Wool in my soup

I am a 67 year-old grandmother living on Vancouver Island. I have crocheted, cross-stitched and rug hooked, but I always had yarn on needles. Recently knitting has become my primary hobby!

Name:
Location: Canada

Friday, December 08, 2006

Let's Find Some Colour In The Garden!

I went out between showers today to see what colour was in our garden after 'most' of the snow had melted. I have been visiting Cornflower's blog and she had on a beautiful picture of a pot of hyacinths beside her computer. I could not resist and my DH brought me home a beautiful pot yesterday of pink hyacinths. However, Cornflower and I had talked about winter pansies and so here is a photo of my winter pansies, after they shed a good foot of snow. What brave little flowers! Now for those of you who are not gardeners, there is no real difference in winter pansies or those in your garden at other times of year. The only difference is the time the seeds are planted. The seeds for winter pansies are planted in summer/early fall! They can be almost frozen, heads down and almost whimpering, but let the temp come up above freezing and they hold their little heads up high and smile! Oh yes, the other day I mentioned that we were melting at 10F - not possible - but we were at 10C - now melting is possible. We used to measure temperature in Fahrenheit, but now we are changed - well almost - and it is measured in Celsius.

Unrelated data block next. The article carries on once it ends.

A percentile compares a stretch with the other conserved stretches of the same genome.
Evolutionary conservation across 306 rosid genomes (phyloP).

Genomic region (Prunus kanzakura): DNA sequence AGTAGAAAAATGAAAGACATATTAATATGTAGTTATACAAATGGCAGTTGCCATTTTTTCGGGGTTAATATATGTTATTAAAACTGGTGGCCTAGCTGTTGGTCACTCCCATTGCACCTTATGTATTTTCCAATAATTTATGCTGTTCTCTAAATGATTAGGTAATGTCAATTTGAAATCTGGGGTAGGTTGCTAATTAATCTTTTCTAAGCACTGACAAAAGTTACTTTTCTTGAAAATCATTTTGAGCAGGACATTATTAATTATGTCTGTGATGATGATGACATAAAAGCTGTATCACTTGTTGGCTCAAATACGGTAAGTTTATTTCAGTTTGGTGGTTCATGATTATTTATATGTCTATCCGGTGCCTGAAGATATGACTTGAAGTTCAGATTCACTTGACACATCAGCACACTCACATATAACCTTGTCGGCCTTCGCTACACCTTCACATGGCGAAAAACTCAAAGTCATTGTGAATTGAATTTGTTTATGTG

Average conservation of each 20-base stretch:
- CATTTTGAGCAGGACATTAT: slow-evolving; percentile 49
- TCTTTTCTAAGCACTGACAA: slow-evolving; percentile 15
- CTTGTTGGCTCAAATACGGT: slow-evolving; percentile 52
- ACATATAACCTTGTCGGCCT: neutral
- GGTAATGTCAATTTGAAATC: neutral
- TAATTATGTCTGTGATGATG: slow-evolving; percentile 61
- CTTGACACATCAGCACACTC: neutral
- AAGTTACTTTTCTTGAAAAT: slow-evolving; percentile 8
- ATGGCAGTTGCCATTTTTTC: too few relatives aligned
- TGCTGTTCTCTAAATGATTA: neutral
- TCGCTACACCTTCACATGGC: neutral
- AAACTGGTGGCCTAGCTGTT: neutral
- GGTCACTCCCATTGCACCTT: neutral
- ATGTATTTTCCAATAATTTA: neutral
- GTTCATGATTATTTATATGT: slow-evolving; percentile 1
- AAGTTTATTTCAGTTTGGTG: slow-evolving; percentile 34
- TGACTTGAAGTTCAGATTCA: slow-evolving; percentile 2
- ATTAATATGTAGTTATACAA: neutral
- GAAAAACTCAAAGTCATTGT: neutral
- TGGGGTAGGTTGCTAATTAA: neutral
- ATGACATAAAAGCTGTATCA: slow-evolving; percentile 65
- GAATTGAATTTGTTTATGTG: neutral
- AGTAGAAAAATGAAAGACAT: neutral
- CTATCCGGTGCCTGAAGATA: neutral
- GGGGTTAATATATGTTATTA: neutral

I had a good poke about the garden and found these little cyclamen buds. Now I know they look rather sad and ye of little faith will wonder why these made my heart leap, but given a week or so of no snow cover and some mild temps, and these little buds will become beautiful pink 'butterflies'. Gardeners have a lot of faith! Anyone who would plant an ugly anemone corm and expect beautiful purple, red, white or pink flowers has to have faith! In the centre of the photo is one little bud and the other is in the lower left. Please excuse all the fir needles, but when Mother Nature gave us the snow and winds, she also pruned our fir trees and she does not believe in raking - nor do I! Especially when the ground is sodden and it would only destroy the little buds!